This line tells you everything you need to know about the story: "Patrick . . . doesn't have to win to be a winner." THAT, my friends, reflects how the bar has been lowered in our society. If this slide continues, over time, I tell you it will represent a threat to our national sovereignty. That's no exaggeration. Think about the threats we face. They can be overcome, as all previous threats have been, only by ACHIEVING great things.

Quoting Bobby Rahal on this all-for-one-and-one-for-all 500: "I think it's nothing but blue skies."

We will see. I'm in the process of reporting a "State of the Indy 500" story that will run in this Sunday's Arizona Republic. You'll be able to find it at

And, I'll be MCing Saturday's annual AARWBA members' breakfast in Indy, co-hosted by Firestone and Honda. Poleman Scott Dixon is expected. Husband-wife Funny Car drivers Tommy Johnson Jr. and Melanie Troxel (last Sunday's winner!) will be interviewed from the podium by ESPN2's NHRA anchor Paul Page. AARWBA's Bob Russo Founders Award, photographers' Straight Shooter Award in memory of Art Flores and Ron Hussey presented by Lowe's Fernandez Racing, and other traditional honors will be presented. Plus, announcement of winners of AARWBA's annual journalism contest, sponsored by the Indianapolis Motor Speedway and IndyCar Series.

If you need to get into the mood for American racing's biggest weekend, click here:
This, from the end of David Poole's blog after Kasey Kahne won the Sprint All-Star race, shouldn't be overlooked:

" . . . NASCAR and Lowe's Motor Speedway again treated the print media like crap in the postrace.

"I mean that literally. Think of Kahne's time after winning as food. Network television is the mouth. Network radio is the esophagus. NASCAR "partners" like Speed and ESPN are the stomach. Photographers taking staged photos that could be shot two hours after the race - as is still being done, are the pancreas. Local television is the intestines.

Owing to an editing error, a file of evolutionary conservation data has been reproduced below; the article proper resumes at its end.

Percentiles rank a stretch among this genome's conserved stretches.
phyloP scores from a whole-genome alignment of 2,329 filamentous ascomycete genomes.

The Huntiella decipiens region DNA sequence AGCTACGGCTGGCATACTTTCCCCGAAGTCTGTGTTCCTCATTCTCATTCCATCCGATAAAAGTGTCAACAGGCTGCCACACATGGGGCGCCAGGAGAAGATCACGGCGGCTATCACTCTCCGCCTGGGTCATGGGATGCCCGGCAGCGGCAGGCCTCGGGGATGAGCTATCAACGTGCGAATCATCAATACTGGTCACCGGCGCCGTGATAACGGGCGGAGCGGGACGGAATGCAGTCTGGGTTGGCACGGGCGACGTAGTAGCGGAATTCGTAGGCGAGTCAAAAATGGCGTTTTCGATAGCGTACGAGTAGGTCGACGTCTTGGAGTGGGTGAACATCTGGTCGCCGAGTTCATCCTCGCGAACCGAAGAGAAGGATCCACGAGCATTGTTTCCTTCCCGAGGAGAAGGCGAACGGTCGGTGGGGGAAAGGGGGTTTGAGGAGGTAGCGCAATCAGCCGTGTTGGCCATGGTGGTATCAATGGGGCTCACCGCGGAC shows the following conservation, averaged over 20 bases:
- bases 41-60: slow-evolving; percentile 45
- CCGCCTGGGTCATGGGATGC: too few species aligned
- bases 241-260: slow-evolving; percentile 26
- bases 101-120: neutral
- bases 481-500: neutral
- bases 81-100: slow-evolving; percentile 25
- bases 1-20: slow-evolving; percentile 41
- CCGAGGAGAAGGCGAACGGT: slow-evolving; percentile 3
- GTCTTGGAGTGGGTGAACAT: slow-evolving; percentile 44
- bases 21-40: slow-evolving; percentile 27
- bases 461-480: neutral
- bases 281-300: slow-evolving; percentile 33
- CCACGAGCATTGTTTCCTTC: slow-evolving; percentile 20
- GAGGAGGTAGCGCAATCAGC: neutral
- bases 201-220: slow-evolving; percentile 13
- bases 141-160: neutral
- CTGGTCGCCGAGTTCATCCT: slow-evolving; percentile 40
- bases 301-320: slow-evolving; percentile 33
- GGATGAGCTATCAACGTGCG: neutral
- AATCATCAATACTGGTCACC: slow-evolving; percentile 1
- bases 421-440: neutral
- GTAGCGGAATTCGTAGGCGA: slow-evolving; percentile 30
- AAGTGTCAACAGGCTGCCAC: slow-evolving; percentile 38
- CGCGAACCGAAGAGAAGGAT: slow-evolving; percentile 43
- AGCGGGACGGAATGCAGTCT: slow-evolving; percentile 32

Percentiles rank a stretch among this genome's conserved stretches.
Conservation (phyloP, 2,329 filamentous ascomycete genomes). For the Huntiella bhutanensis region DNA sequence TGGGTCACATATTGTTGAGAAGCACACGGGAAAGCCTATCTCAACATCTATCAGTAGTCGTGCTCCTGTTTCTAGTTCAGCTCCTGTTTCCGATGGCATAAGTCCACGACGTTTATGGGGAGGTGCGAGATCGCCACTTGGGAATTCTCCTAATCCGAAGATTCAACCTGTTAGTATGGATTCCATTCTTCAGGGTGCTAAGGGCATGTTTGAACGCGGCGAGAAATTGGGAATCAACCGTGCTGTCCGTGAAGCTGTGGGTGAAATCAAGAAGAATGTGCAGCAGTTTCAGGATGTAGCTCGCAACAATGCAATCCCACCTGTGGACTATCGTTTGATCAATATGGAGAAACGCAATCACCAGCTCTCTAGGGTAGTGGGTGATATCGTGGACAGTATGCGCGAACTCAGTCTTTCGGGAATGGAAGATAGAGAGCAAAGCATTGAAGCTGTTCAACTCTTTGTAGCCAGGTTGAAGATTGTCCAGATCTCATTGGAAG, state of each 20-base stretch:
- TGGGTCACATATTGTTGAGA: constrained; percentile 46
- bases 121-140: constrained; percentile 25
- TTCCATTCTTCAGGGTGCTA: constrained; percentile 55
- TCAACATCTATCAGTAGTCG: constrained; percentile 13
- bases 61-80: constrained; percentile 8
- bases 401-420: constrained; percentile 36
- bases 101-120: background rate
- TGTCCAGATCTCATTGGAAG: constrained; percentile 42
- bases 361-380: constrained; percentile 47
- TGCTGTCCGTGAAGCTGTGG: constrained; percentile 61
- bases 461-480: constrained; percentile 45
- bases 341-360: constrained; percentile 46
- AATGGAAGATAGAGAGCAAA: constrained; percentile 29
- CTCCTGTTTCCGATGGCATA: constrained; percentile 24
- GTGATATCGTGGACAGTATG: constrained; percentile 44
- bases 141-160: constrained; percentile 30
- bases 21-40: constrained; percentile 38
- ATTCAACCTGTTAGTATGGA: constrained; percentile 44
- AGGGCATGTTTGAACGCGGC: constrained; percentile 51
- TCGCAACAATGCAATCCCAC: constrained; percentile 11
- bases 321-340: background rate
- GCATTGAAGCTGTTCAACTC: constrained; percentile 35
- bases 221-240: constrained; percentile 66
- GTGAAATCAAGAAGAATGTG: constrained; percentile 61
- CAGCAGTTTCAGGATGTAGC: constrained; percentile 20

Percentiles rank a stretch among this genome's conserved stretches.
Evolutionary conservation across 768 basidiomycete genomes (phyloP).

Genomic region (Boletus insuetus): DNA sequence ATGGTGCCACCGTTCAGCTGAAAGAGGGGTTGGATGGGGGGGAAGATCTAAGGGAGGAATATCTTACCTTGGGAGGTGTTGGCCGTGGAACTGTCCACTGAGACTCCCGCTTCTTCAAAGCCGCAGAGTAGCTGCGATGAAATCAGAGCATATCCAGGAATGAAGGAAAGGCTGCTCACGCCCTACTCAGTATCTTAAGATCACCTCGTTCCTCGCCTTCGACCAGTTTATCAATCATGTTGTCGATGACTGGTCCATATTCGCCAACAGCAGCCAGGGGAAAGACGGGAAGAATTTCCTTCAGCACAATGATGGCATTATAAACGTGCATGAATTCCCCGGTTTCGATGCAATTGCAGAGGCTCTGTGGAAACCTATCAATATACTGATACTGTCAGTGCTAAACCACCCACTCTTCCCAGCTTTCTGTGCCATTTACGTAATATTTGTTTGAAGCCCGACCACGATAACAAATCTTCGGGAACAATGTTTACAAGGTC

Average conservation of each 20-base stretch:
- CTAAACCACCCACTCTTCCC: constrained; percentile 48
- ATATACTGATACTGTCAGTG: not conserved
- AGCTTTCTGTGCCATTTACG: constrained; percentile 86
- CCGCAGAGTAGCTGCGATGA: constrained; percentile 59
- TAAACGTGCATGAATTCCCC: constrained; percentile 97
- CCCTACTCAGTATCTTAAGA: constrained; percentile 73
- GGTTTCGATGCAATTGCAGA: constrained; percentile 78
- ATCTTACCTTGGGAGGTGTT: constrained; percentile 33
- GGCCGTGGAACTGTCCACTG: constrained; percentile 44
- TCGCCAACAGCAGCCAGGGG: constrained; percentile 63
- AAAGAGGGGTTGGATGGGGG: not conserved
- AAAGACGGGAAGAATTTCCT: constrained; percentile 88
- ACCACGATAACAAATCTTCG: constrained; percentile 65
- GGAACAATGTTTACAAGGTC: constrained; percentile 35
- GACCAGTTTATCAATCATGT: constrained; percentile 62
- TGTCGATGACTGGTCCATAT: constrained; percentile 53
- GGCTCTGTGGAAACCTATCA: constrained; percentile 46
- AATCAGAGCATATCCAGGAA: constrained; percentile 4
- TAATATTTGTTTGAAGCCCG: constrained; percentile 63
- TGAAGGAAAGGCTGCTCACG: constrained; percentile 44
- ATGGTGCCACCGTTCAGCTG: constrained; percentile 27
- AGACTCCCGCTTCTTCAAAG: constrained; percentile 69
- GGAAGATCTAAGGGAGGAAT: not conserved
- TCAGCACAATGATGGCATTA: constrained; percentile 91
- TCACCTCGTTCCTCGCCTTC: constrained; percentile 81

"And, down at the end, you know what that makes people like me, right?"
Big time, major credit to ESPN2 for hanging-in-there with Sunday's rain-delayed NHRA event in Bristol. They went 30 minutes past the scheduled broadcast time and showed the Funny Car and Pro Stock finals "live." Well done, Paul Page and crew, and thank you!

In case you haven't noticed, sampling is "hot" right now. Jon Asher kindly brought this story to my attention:

In this economy, media and fan and customer giveaways aren't what they used to be. But according to the Advertising Specialty Institute, more than $19.6 billion was spent on promotional products last year. Yes, that's billion!

I agree with NBA Commissioner David Stern -- pre-game entertainment stunts have gotten too-close to out-of-control. I understand the difference between an open-air racetrack and an indoor arena, but . . . If you missed Stern's comments, here's the USA Today report:
A reminder: Check out my new "All Business" column in Drag Racing Magazine Online's May issue. I lead with thoughts on the NHRA Powerade-Full Throttle series sponsorship change. (The column is on two pages, so be sure to click on the "next page" arrow at the bottom):

Here's a link to last Friday's Republic notebook, featuring JJ Yeley, Max Papis, Cristiano da Matta and Gil de Ferran:

[ more next Tuesday . . . ]